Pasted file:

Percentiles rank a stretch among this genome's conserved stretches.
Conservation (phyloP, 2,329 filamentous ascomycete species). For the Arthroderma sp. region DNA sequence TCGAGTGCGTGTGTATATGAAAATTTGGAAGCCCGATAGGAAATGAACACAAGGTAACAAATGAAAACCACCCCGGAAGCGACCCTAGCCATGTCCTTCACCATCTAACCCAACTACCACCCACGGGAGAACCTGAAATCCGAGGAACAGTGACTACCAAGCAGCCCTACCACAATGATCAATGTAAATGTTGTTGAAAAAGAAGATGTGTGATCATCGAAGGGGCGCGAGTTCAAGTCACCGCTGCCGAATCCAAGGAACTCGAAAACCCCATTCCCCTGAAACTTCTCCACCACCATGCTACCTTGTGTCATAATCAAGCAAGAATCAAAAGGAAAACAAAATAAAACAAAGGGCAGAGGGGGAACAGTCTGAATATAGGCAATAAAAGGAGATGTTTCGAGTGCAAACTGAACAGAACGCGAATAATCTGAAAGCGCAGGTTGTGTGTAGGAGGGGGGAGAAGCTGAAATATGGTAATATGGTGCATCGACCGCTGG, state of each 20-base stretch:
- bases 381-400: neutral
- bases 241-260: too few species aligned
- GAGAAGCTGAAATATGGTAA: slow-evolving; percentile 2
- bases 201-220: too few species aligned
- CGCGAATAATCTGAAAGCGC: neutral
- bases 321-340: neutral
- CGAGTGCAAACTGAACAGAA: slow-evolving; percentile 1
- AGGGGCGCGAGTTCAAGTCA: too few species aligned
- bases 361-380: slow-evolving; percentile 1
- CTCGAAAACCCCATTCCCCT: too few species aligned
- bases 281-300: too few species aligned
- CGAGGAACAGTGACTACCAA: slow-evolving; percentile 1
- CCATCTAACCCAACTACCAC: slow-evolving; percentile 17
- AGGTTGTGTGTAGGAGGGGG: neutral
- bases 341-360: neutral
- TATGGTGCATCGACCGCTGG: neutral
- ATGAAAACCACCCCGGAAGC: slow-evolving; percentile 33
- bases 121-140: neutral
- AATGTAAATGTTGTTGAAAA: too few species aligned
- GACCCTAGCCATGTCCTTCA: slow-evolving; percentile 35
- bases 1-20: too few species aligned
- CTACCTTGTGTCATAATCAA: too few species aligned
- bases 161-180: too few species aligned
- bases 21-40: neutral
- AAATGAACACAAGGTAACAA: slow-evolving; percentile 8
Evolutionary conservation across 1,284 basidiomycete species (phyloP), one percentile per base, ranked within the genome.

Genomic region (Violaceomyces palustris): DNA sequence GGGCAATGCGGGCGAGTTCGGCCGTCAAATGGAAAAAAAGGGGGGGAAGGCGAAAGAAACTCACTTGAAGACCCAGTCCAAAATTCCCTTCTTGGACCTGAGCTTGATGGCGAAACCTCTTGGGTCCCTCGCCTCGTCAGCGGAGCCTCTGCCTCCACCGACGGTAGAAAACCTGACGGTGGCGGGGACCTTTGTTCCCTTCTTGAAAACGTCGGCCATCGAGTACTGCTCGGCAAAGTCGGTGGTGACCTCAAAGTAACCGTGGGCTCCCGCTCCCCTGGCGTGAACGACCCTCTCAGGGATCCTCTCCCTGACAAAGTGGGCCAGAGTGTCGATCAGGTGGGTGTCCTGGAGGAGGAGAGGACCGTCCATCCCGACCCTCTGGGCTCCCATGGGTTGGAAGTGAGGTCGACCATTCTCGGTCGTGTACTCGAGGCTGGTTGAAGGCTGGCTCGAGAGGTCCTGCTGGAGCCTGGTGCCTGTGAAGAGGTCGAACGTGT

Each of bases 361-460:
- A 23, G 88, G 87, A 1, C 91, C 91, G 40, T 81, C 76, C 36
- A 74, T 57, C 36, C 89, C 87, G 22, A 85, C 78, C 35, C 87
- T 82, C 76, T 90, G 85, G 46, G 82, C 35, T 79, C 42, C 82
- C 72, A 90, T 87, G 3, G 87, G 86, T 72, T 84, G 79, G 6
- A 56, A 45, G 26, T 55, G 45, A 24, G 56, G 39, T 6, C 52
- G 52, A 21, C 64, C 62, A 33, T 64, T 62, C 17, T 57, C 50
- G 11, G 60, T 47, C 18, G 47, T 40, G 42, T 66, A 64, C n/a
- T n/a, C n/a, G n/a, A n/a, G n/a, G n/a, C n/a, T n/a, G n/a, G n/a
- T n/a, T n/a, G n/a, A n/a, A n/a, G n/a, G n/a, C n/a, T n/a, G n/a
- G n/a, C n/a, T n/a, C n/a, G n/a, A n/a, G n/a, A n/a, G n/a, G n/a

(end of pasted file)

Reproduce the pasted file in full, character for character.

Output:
Percentiles rank a stretch among this genome's conserved stretches.
Conservation (phyloP, 2,329 filamentous ascomycete species). For the Arthroderma sp. region DNA sequence TCGAGTGCGTGTGTATATGAAAATTTGGAAGCCCGATAGGAAATGAACACAAGGTAACAAATGAAAACCACCCCGGAAGCGACCCTAGCCATGTCCTTCACCATCTAACCCAACTACCACCCACGGGAGAACCTGAAATCCGAGGAACAGTGACTACCAAGCAGCCCTACCACAATGATCAATGTAAATGTTGTTGAAAAAGAAGATGTGTGATCATCGAAGGGGCGCGAGTTCAAGTCACCGCTGCCGAATCCAAGGAACTCGAAAACCCCATTCCCCTGAAACTTCTCCACCACCATGCTACCTTGTGTCATAATCAAGCAAGAATCAAAAGGAAAACAAAATAAAACAAAGGGCAGAGGGGGAACAGTCTGAATATAGGCAATAAAAGGAGATGTTTCGAGTGCAAACTGAACAGAACGCGAATAATCTGAAAGCGCAGGTTGTGTGTAGGAGGGGGGAGAAGCTGAAATATGGTAATATGGTGCATCGACCGCTGG, state of each 20-base stretch:
- bases 381-400: neutral
- bases 241-260: too few species aligned
- GAGAAGCTGAAATATGGTAA: slow-evolving; percentile 2
- bases 201-220: too few species aligned
- CGCGAATAATCTGAAAGCGC: neutral
- bases 321-340: neutral
- CGAGTGCAAACTGAACAGAA: slow-evolving; percentile 1
- AGGGGCGCGAGTTCAAGTCA: too few species aligned
- bases 361-380: slow-evolving; percentile 1
- CTCGAAAACCCCATTCCCCT: too few species aligned
- bases 281-300: too few species aligned
- CGAGGAACAGTGACTACCAA: slow-evolving; percentile 1
- CCATCTAACCCAACTACCAC: slow-evolving; percentile 17
- AGGTTGTGTGTAGGAGGGGG: neutral
- bases 341-360: neutral
- TATGGTGCATCGACCGCTGG: neutral
- ATGAAAACCACCCCGGAAGC: slow-evolving; percentile 33
- bases 121-140: neutral
- AATGTAAATGTTGTTGAAAA: too few species aligned
- GACCCTAGCCATGTCCTTCA: slow-evolving; percentile 35
- bases 1-20: too few species aligned
- CTACCTTGTGTCATAATCAA: too few species aligned
- bases 161-180: too few species aligned
- bases 21-40: neutral
- AAATGAACACAAGGTAACAA: slow-evolving; percentile 8
Evolutionary conservation across 1,284 basidiomycete species (phyloP), one percentile per base, ranked within the genome.

Genomic region (Violaceomyces palustris): DNA sequence GGGCAATGCGGGCGAGTTCGGCCGTCAAATGGAAAAAAAGGGGGGGAAGGCGAAAGAAACTCACTTGAAGACCCAGTCCAAAATTCCCTTCTTGGACCTGAGCTTGATGGCGAAACCTCTTGGGTCCCTCGCCTCGTCAGCGGAGCCTCTGCCTCCACCGACGGTAGAAAACCTGACGGTGGCGGGGACCTTTGTTCCCTTCTTGAAAACGTCGGCCATCGAGTACTGCTCGGCAAAGTCGGTGGTGACCTCAAAGTAACCGTGGGCTCCCGCTCCCCTGGCGTGAACGACCCTCTCAGGGATCCTCTCCCTGACAAAGTGGGCCAGAGTGTCGATCAGGTGGGTGTCCTGGAGGAGGAGAGGACCGTCCATCCCGACCCTCTGGGCTCCCATGGGTTGGAAGTGAGGTCGACCATTCTCGGTCGTGTACTCGAGGCTGGTTGAAGGCTGGCTCGAGAGGTCCTGCTGGAGCCTGGTGCCTGTGAAGAGGTCGAACGTGT

Each of bases 361-460:
- A 23, G 88, G 87, A 1, C 91, C 91, G 40, T 81, C 76, C 36
- A 74, T 57, C 36, C 89, C 87, G 22, A 85, C 78, C 35, C 87
- T 82, C 76, T 90, G 85, G 46, G 82, C 35, T 79, C 42, C 82
- C 72, A 90, T 87, G 3, G 87, G 86, T 72, T 84, G 79, G 6
- A 56, A 45, G 26, T 55, G 45, A 24, G 56, G 39, T 6, C 52
- G 52, A 21, C 64, C 62, A 33, T 64, T 62, C 17, T 57, C 50
- G 11, G 60, T 47, C 18, G 47, T 40, G 42, T 66, A 64, C n/a
- T n/a, C n/a, G n/a, A n/a, G n/a, G n/a, C n/a, T n/a, G n/a, G n/a
- T n/a, T n/a, G n/a, A n/a, A n/a, G n/a, G n/a, C n/a, T n/a, G n/a
- G n/a, C n/a, T n/a, C n/a, G n/a, A n/a, G n/a, A n/a, G n/a, G n/a